July 14, 2009
Scientists In Japan Work Towards Creating Robo-Bugs
Japanese scientists are involved in groundbreaking research to understand and then rebuild the brains of insects and program them for specific tasks, AFP reported.
After studying insect brains for three decades, Ryohei Kanzaki, a professor at Tokyo University's Research Center for Advanced Science and Technology, has become a pioneer in the field of insect-machine hybrids.
Kanzaki has been studying insects' "micro-brains" in order to move closer to his original and ultimate goal of understanding human brains enough to restore connections damaged by diseases and accidents.
While the human brain contains around 100 billion neurons, or nerve cells, that transmit signals and prompt the body to react to stimuli, insects have far fewer"”about 100,000 inside the 0.08 inch brain of a silkmoth.
However, Kanzaki points out that insects' tiny brains can control complex aerobatics such as catching another bug while flying, something he says is proof that they are "an excellent bundle of software" finely honed by hundreds of millions of years of evolution.
A male silkmoth, for instance, can track down females from more than a half a mile away by sensing their odor, or pheromone.
Kanzaki told AFP he hopes to artificially recreate insect brains.
"Supposing a brain is a jigsaw-puzzle picture, we would be able to reproduce the whole picture if we knew how each piece is shaped and where it should go," he said.
He believes it will one day be possible to recreate an insect brain with electronic circuits, which would lead to controlling a real brain by modifying its circuits.
Kanzaki's team has already succeeded in genetically modifying a male silkmoth so that it reacts to light instead of odor, or to the odor of a different kind of moth.
The professor said modifications such as these move his team closer to creating a robo-bug that could, in the future, sense illegal drugs several miles away, as well as landmines, people buried under rubble, or toxic gas.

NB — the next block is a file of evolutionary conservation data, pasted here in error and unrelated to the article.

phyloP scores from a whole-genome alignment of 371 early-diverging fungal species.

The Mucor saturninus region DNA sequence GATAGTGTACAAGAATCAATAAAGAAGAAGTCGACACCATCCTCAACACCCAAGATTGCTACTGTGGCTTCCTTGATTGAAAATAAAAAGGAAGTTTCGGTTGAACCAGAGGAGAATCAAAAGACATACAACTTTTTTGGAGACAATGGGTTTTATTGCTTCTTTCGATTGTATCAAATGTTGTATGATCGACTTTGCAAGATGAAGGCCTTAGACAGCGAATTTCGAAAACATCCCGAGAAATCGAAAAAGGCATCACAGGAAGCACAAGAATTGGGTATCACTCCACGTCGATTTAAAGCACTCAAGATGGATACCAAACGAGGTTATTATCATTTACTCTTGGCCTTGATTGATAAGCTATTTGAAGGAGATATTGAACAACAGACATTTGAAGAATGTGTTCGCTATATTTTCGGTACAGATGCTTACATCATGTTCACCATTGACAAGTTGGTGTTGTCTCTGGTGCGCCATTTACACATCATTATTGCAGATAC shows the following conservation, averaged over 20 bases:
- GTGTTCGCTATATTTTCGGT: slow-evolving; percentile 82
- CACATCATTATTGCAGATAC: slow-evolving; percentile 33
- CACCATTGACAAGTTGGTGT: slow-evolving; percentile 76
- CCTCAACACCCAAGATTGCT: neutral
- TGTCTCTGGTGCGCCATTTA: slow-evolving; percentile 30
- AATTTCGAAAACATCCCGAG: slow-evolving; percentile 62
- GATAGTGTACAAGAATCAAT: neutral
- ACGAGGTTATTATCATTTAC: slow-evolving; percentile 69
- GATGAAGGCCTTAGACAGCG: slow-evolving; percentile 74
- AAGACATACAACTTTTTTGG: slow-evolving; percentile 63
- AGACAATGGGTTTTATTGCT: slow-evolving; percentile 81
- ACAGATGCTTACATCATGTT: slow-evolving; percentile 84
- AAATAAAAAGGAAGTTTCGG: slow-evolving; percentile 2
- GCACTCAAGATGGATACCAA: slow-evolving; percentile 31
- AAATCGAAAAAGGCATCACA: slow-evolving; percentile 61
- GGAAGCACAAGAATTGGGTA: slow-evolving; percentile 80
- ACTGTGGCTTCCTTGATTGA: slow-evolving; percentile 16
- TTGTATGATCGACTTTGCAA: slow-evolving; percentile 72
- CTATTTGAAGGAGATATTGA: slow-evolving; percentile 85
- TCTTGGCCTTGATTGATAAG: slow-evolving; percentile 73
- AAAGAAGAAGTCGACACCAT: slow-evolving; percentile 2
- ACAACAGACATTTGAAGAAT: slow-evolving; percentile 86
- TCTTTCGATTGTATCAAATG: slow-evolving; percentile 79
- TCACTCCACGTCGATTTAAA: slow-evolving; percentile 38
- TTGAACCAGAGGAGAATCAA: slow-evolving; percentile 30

Kanzaki and colleagues have even created insect-robot hybrid machines that they have been working on for more than decade.
One experiment involves a live male moth that is strapped onto a free-moving, battery-driven device, in which the moth's back is glued securely to the frame while its legs move across a free-spinning ball.
The insect can then be motivated to turn left or right by using female odor. It can even steer the car and quickly adapt to changes in the way the vehicle operates.
A more advanced experiment involves a severed moth's head that is mounted onto the front of a similar vehicle, where the same odor stimuli is picked up by the insect's still-functioning antennae and brain and used to direct the contraption.
The motor commands issued by nerve cells in the brain are transmitted to steer the vehicle in real time. The team also observed which neuron responds to which stimulus, making them visible using fluorescent markers and 3-D imaging.
So far, data has been obtained on 1,200 neurons"”one of the world's best collections on a single species, and Kanzaki believes that animals, like humans, are proving to be highly adaptable to changing conditions and environments.
He noted how the human brain turns a motor vehicle into an extension of our body, adding that an insect brain may be able to drive a car like we can.
"I think they have the potential," he said.
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